Jul. 3. Ahab Becomes King of Israel; God Sends Elijah

I Kin. 16:29-18:46

About three years before the death of Asa in Judah, Ahab followed his father Omri to the throne of Israel. Each succeeding king from Jeroboam became move evil than his predecessor. Ahab married Jezebel, the daughter of the Sidonian king. She was a wicked woman. He set up an altar for the god, Baal in the temple of Baal and also made a wooden image of the god. That was a blatant disregard of the commandment to refrain from setting up a god before the true God. The Canaanites put great faith in the god, Baal because they thought that he blessed them with rain. Ahab also allowed the city of Jericho to be rebuilt in direct disregard to the warning of dire consequences by Joshua.

In response to Ahab’s grievous sins, God sent the prophet Elijah, who was also a resident of Gilead in Israel to deliver an important message from Him. “As the Lord God of Israel lives, before whom I stand, there shall not be dew nor rain these years, except at my word.” That was a direct challenge to the power (or lack thereof) of their rain god, Baal.

A devastating drought would come upon the land, but God would care for Elijah. He commanded him to retreat to the Brook Cherith where he would have water and would be fed by the ravens. That arrangement continued until the brook dried up because of the lack of rain.

Even Elijah, the prophet of God was adversely affected by the famine as his water supply at the Brook Cherith dried up. God, however, continued to care for him as He sent him to dwell in the home of a widow in Zarephath.

Women were deemed to be inferior to men and a widow who had no one to provide for her was at the bottom of the economic scale. To make matters worse, this widow had a dependent son in her care. It would seem heartless for a strange man to demand a portion of a widow’s last meal, but Elijah, by the hand of God had a plan that required great faith of the widow. Upon feeding the prophet, her supply of flour and oil was continually replenished until the end of the famine.

Faith and trust in God bring many blessings—some seen and others unseen. When the widow’s son got sick and died, Elijah performed the first recorded miracle of restoring life to a dead person.

After a period of more than three years, Ahab and Jezebel had committed great atrocities against God and His prophets. Obadiah, who was in charge of Ahab’s house, was secretly a God fearing man. He had hidden and cared for one hundred of God’s prophets in two caves during that time of persecution. He feared for his life as his faith was further tested when Elijah told him to report to Ahab that, “Elijah is here.”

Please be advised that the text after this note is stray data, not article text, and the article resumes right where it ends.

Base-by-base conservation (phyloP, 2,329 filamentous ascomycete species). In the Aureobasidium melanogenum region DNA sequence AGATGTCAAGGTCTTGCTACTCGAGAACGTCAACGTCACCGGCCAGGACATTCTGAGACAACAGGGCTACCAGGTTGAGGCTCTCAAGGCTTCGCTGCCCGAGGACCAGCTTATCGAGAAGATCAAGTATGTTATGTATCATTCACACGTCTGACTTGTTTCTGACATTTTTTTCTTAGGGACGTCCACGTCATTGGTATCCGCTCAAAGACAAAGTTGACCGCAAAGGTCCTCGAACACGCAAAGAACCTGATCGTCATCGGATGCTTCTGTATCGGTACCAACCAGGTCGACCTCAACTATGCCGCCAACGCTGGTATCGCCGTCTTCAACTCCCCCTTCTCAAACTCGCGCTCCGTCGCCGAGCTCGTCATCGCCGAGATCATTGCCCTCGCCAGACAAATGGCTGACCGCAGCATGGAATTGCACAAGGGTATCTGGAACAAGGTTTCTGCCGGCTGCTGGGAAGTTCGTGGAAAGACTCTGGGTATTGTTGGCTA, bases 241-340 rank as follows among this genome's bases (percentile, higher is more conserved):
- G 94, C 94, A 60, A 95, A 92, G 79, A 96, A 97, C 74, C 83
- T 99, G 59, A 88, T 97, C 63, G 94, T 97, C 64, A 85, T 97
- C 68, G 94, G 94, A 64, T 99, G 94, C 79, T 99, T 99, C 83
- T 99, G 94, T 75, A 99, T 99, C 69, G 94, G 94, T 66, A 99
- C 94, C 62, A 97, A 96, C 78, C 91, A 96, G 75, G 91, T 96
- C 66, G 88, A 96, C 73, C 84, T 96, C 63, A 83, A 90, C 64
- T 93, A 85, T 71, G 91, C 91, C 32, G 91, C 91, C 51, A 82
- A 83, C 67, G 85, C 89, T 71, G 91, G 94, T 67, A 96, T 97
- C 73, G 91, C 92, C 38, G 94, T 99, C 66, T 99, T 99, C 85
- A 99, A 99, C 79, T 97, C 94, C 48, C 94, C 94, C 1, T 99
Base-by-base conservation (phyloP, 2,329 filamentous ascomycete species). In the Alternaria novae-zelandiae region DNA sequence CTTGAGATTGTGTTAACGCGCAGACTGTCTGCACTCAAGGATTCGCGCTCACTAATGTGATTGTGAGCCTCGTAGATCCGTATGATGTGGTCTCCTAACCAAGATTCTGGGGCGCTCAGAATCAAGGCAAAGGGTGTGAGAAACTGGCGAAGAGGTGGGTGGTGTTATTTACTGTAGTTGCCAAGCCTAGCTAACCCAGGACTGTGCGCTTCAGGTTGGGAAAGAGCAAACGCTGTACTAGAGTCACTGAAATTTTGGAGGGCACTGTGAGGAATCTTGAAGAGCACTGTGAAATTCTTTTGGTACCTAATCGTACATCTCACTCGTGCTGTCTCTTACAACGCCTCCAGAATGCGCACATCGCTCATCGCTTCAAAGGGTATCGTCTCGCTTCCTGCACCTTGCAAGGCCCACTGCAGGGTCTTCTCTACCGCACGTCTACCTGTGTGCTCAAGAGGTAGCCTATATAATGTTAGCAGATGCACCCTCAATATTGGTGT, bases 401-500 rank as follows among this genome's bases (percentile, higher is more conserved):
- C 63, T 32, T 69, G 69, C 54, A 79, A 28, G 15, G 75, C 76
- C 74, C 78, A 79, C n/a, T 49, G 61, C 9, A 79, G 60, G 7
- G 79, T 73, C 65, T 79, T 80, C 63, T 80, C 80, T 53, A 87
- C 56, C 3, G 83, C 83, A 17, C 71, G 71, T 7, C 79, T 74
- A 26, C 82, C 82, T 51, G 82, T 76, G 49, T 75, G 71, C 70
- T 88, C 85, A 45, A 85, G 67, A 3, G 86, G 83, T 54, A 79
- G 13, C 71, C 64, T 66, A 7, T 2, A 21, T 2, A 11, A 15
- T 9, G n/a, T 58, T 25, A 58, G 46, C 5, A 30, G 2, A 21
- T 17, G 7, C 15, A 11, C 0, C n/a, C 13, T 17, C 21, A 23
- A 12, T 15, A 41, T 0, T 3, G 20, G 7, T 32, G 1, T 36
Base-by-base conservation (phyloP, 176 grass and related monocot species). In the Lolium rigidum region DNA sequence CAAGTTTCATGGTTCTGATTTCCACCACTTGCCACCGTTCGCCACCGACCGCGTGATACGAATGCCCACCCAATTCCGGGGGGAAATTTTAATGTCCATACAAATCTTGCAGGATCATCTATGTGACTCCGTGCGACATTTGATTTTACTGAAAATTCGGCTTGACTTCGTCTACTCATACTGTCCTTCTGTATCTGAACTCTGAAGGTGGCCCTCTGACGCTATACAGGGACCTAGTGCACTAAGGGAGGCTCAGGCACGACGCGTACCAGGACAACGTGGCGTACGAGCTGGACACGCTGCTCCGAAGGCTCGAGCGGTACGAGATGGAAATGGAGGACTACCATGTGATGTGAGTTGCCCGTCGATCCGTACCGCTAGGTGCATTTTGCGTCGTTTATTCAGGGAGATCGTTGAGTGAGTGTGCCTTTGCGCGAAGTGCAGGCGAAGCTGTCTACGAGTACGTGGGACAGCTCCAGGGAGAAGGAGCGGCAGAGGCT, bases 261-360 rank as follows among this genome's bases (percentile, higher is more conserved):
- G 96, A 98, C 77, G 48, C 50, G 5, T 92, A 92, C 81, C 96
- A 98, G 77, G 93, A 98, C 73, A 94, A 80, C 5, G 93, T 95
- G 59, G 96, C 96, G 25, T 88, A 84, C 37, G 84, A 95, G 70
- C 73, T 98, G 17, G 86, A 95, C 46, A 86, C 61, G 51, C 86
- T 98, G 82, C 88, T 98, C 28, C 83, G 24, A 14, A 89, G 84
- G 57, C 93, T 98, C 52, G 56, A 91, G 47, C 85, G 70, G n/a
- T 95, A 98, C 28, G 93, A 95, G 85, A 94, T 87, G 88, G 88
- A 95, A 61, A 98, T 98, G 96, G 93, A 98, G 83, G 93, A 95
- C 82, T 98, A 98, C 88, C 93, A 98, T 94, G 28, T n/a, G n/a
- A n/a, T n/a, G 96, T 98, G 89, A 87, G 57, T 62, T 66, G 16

Ahab’s greeting to Elijah: “Is that you, O troubler of Israel?” Many of us today are like the king. As we suffer the consequences for our sins, we blame others for our pain. Elijah had the proper response stating that Ahab and his father’s house had brought on their troubles because of their forsaking the commandments of the Lord and following the Baals.

In order to show who the true God is, Elijah instructed Ahab to bring the children of Israel, the four hundred fifty prophets of Baal and the four hundred prophets of Asherah to Mount Carmel. It is said that followers of Baal believed that Mount Carmel was sacred to him. The challenge from Elijah would allow favorable conditions to his opponents thus giving more credence to the Lord.

After the false prophets had prepared their choice of the two bulls and had placed it on the unlit wood, they called upon the name of Baal from morning until noon, but no fire came to consume their offering. They became more intense in their calls and until time for the evening sacrifice, “there was no voice; no one answered, no one paid attention.”

Elijah’s turn: He repaired the broken down altar of the Lord and took twelve stones, representing the twelve tribes. After digging a trench around the altar, he placed his prepared bull upon the unlit wood as the other prophets had done. BUT, to make the demonstration more interesting, he ordered four pots of water to be poured out upon the sacrifice and the wood, also filling the trench. That was done three times in order to assure that everything was thoroughly soaked and fireproof. Instead of the incessant calling, leaping and self-cutting, Elijah simply prayed to God. Fire of the Lord immediately, “fell and consumed the burnt sacrifice, and the wood and the stones and the dust, and it licked up the water that was in the trench.”

The people were convinced that, “The Lord, He is God! The Lord, He is God!” At Elijah’s command, the false prophets were seized and taken to the Brook Kishon were he executed them.

Elijah prayed seven times for rain and after the seventh time, a small cloud appeared, followed by black clouds and wind, producing a heavy rain. After more than three years the drought had been broken.